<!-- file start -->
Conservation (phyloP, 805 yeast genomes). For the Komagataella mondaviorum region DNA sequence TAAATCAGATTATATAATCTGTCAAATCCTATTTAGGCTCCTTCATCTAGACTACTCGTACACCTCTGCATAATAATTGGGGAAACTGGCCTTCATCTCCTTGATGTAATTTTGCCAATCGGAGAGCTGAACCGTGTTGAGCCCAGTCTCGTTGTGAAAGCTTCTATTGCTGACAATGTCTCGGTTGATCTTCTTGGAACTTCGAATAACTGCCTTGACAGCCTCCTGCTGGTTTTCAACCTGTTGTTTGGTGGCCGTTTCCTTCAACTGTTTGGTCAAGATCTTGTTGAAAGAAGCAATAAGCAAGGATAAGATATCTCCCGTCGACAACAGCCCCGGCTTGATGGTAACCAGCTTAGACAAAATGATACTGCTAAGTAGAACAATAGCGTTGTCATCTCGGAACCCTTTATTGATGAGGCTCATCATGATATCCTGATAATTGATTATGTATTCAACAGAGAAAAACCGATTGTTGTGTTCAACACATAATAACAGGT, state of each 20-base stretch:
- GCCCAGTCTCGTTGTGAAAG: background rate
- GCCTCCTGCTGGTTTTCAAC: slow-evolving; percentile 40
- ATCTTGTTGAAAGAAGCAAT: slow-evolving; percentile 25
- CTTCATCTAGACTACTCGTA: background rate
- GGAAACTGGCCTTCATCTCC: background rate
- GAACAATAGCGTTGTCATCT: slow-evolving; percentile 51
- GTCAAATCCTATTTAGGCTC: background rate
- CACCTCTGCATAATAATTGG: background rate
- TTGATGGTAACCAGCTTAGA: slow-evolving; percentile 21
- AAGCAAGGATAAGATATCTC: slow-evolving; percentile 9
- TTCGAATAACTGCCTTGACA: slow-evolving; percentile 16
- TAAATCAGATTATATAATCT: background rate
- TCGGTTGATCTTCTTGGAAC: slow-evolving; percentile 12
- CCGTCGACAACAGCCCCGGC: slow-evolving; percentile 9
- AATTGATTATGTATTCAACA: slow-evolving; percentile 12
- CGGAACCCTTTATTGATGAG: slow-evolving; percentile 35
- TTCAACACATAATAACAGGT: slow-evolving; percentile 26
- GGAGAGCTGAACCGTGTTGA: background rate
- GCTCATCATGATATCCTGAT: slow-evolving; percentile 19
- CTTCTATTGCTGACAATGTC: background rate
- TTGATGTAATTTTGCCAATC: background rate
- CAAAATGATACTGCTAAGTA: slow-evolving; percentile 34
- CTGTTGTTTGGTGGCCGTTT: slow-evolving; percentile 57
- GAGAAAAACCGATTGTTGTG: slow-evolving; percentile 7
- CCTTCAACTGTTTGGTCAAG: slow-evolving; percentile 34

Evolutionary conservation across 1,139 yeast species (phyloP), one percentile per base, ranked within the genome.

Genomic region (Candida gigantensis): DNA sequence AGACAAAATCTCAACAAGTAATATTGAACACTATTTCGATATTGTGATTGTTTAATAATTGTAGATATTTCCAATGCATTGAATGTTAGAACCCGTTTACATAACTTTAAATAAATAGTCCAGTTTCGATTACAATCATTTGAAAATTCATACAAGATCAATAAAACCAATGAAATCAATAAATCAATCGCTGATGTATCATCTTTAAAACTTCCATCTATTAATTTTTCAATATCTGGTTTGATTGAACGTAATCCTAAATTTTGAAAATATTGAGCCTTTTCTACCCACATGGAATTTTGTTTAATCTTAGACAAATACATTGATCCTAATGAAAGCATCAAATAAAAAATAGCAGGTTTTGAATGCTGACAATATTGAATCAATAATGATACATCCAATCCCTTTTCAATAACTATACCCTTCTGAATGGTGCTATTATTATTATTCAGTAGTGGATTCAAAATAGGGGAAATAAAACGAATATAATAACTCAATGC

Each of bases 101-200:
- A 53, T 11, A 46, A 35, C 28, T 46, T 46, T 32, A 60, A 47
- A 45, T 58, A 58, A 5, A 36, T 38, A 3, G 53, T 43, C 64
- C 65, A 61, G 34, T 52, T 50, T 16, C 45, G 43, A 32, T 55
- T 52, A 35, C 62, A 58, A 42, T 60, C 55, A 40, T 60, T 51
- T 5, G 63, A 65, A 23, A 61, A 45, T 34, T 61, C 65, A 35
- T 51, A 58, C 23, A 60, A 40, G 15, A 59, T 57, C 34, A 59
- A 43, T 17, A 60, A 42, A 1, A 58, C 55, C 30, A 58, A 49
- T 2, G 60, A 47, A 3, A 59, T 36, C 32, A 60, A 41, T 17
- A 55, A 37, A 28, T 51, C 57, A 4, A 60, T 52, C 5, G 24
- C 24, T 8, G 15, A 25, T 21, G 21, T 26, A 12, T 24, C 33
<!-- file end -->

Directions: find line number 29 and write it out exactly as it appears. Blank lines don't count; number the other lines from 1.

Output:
Each of bases 101-200: